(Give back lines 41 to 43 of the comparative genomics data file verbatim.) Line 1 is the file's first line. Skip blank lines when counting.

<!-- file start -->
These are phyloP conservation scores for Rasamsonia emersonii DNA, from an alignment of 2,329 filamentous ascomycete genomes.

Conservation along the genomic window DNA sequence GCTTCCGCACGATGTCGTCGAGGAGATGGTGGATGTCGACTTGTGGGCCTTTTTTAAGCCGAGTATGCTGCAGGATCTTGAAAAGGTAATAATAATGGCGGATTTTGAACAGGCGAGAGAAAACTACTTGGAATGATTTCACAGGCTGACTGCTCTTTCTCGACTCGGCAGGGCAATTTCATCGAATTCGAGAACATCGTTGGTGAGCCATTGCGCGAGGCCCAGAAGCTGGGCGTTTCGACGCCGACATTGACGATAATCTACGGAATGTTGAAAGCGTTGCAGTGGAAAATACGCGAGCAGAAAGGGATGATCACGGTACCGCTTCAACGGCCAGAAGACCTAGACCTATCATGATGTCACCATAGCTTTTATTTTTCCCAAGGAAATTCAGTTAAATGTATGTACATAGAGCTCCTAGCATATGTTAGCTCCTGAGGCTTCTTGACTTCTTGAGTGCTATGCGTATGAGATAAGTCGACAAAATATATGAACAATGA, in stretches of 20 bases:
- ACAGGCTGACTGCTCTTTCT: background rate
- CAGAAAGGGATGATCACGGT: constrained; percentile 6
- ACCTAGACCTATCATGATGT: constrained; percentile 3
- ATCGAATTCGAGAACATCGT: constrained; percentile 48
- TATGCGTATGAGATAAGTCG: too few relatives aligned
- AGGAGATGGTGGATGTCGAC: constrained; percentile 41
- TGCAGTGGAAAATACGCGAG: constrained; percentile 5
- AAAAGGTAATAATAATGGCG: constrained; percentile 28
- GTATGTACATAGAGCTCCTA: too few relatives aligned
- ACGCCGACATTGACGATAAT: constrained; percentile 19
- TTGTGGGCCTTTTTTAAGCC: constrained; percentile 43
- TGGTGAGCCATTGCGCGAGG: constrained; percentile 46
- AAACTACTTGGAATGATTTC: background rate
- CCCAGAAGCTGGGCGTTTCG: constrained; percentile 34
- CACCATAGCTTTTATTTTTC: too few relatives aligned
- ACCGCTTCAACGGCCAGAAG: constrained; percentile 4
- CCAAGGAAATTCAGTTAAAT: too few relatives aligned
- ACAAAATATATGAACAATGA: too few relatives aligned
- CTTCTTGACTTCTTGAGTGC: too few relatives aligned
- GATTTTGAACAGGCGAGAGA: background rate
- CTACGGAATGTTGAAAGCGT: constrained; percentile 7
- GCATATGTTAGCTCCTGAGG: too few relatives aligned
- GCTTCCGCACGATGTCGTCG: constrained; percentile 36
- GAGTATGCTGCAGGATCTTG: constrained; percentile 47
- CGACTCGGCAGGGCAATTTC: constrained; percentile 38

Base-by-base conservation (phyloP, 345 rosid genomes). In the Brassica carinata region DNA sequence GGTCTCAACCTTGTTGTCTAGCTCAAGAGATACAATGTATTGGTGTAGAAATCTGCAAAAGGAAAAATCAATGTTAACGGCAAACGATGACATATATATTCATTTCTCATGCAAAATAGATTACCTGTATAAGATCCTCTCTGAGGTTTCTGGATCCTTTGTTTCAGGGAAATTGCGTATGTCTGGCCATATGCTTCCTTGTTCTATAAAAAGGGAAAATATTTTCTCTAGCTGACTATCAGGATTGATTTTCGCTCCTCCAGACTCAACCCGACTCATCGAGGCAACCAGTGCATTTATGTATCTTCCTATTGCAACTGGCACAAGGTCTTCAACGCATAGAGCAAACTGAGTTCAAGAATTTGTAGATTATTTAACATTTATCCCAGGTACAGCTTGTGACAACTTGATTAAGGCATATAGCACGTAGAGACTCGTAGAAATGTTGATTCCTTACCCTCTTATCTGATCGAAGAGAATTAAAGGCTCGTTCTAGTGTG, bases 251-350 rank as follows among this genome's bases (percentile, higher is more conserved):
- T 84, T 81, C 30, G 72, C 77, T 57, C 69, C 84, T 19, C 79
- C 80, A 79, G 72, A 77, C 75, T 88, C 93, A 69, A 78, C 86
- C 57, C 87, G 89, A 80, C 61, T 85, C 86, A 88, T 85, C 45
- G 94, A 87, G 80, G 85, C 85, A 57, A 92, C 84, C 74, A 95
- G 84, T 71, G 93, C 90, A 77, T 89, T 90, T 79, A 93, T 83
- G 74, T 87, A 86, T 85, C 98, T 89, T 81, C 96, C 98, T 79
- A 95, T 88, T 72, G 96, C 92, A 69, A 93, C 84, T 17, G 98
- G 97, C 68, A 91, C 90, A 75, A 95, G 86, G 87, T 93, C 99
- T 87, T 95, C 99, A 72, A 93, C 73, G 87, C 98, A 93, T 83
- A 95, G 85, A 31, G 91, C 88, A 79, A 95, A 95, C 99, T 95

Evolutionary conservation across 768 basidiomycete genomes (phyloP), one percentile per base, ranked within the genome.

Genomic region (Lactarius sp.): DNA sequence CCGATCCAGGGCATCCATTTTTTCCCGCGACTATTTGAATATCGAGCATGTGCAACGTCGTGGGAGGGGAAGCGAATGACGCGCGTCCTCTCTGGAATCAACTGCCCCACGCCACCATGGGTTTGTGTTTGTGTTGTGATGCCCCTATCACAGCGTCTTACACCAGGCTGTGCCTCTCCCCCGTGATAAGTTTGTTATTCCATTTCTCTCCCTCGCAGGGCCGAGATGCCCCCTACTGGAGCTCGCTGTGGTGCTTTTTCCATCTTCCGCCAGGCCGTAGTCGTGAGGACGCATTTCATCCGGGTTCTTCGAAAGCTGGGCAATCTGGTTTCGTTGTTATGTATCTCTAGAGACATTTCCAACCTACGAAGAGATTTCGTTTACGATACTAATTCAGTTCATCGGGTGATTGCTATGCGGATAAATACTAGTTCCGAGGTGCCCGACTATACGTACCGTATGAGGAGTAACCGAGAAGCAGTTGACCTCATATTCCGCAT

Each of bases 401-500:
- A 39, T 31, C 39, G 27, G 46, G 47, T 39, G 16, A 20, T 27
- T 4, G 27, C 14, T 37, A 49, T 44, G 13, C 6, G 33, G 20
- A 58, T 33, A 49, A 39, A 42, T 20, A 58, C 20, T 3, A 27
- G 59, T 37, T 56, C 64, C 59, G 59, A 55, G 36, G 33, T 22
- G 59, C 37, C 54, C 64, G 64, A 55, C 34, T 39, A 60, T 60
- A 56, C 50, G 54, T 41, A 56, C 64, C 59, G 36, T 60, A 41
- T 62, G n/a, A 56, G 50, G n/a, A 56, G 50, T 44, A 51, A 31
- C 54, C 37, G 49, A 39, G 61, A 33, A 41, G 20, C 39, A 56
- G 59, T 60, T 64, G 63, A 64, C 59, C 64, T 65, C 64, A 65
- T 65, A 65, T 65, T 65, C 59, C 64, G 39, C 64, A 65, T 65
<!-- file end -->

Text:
Each of bases 401-500:
- A 39, T 31, C 39, G 27, G 46, G 47, T 39, G 16, A 20, T 27
- T 4, G 27, C 14, T 37, A 49, T 44, G 13, C 6, G 33, G 20